Testing New Measures of Age Independent Body Size in White-Tailed Deer (Odocoileus virginianus)

Description:

The four elements of the lower hind foot (calcaneus, metatarsal, naviculo-cuboid, and tibia) were tested for use as age-independent proxies of body size in white-tailed deer using known aged specimens from Ft. Hood Texas. Statistical analysis indicates that the calcaneum and the tibia are good proxies of age-independent body size in white-tailed deer. In addition to expanding the list of elements that can be used for studies of age-independent body size, these elements can also be used to age faunal remains to an ordinal scale of juveniles and adults. This is useful for research regarding prehistoric prey populations; as a single element can be used to determine prey body size and age simultaneously, which are the two variables used to assess changes in human subsistence practices via the archaeological remains of their prey.

Creator(s): Densmore, Julie A.
Creation Date: August 2009
Partner(s):
UNT Libraries
Collection(s):
UNT Theses and Dissertations
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Total Uses: 1,464
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Creator (Author):
Publisher Info:
Publisher Name: University of North Texas
Place of Publication: Denton, Texas
Date(s):
  • Creation: August 2009
  • Digitized: October 22, 2009
Description:

The four elements of the lower hind foot (calcaneus, metatarsal, naviculo-cuboid, and tibia) were tested for use as age-independent proxies of body size in white-tailed deer using known aged specimens from Ft. Hood Texas. Statistical analysis indicates that the calcaneum and the tibia are good proxies of age-independent body size in white-tailed deer. In addition to expanding the list of elements that can be used for studies of age-independent body size, these elements can also be used to age faunal remains to an ordinal scale of juveniles and adults. This is useful for research regarding prehistoric prey populations; as a single element can be used to determine prey body size and age simultaneously, which are the two variables used to assess changes in human subsistence practices via the archaeological remains of their prey.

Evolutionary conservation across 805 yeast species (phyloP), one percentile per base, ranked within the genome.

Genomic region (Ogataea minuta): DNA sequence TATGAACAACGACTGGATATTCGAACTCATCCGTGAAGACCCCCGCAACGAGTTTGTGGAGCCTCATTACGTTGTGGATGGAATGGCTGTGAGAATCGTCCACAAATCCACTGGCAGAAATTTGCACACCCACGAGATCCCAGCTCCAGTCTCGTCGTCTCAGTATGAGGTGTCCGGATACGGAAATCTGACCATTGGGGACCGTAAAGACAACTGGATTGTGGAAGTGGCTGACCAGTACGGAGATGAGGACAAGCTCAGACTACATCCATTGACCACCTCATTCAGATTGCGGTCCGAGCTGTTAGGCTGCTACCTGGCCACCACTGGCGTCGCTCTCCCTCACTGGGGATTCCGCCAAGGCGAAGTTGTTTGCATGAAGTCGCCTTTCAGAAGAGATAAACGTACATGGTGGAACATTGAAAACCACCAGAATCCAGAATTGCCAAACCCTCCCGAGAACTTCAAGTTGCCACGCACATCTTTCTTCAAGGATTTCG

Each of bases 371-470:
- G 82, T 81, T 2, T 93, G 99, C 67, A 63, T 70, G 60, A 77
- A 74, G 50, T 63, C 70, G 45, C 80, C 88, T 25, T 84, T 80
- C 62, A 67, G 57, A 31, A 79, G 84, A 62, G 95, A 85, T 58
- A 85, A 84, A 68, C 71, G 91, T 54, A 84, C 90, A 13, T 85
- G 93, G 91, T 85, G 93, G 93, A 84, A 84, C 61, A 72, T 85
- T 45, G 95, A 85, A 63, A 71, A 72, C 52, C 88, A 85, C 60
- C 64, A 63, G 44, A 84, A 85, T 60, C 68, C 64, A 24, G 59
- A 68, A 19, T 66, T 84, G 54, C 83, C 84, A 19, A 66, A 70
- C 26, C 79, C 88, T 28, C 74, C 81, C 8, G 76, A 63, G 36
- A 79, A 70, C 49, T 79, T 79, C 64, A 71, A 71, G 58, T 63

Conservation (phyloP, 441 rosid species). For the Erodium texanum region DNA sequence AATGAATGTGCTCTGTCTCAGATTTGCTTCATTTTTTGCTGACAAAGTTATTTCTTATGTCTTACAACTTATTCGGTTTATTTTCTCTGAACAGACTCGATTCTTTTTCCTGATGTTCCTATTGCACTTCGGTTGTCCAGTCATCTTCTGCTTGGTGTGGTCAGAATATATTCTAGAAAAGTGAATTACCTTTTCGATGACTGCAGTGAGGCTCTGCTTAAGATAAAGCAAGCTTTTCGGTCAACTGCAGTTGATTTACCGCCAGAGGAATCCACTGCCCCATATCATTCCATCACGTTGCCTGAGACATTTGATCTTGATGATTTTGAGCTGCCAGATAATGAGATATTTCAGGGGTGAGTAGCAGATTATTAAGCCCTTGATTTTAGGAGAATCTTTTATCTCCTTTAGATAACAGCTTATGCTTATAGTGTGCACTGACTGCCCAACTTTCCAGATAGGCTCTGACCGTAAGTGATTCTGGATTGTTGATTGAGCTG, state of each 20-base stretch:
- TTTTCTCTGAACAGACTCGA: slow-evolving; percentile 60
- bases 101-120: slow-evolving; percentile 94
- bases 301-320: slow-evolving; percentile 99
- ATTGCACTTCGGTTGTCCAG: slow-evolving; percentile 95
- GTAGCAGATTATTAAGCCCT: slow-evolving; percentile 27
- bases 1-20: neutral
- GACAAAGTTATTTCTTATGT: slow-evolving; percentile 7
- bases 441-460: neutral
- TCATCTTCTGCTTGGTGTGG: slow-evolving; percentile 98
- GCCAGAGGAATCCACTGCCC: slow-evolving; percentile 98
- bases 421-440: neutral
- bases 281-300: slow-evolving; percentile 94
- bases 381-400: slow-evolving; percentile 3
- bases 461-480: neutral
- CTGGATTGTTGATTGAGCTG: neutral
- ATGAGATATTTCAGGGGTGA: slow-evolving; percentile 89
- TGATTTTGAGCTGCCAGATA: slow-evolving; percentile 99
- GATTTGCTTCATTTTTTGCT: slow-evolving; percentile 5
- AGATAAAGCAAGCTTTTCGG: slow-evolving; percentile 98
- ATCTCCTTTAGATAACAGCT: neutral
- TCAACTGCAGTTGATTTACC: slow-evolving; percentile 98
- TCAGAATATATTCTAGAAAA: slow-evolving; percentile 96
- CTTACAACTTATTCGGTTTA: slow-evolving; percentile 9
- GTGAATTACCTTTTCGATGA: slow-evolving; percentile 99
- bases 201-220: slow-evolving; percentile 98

Degree:
Level: Master's
Discipline: Applied Geography
Language(s):
Subject(s):
Keyword(s): paleozoology | body size | biology | Archaeology
Contributor(s):
Partner:
UNT Libraries
Collection:
UNT Theses and Dissertations
Identifier:
  • OCLC: 492177820 |
  • UNTCAT: b3808524 |
  • ARK: ark:/67531/metadc11051
Resource Type: Thesis or Dissertation
Format: Text
Rights:
Access: Public
License: Copyright
Holder: Densmore, Julie A.
Statement: Copyright is held by the author, unless otherwise noted. All rights reserved.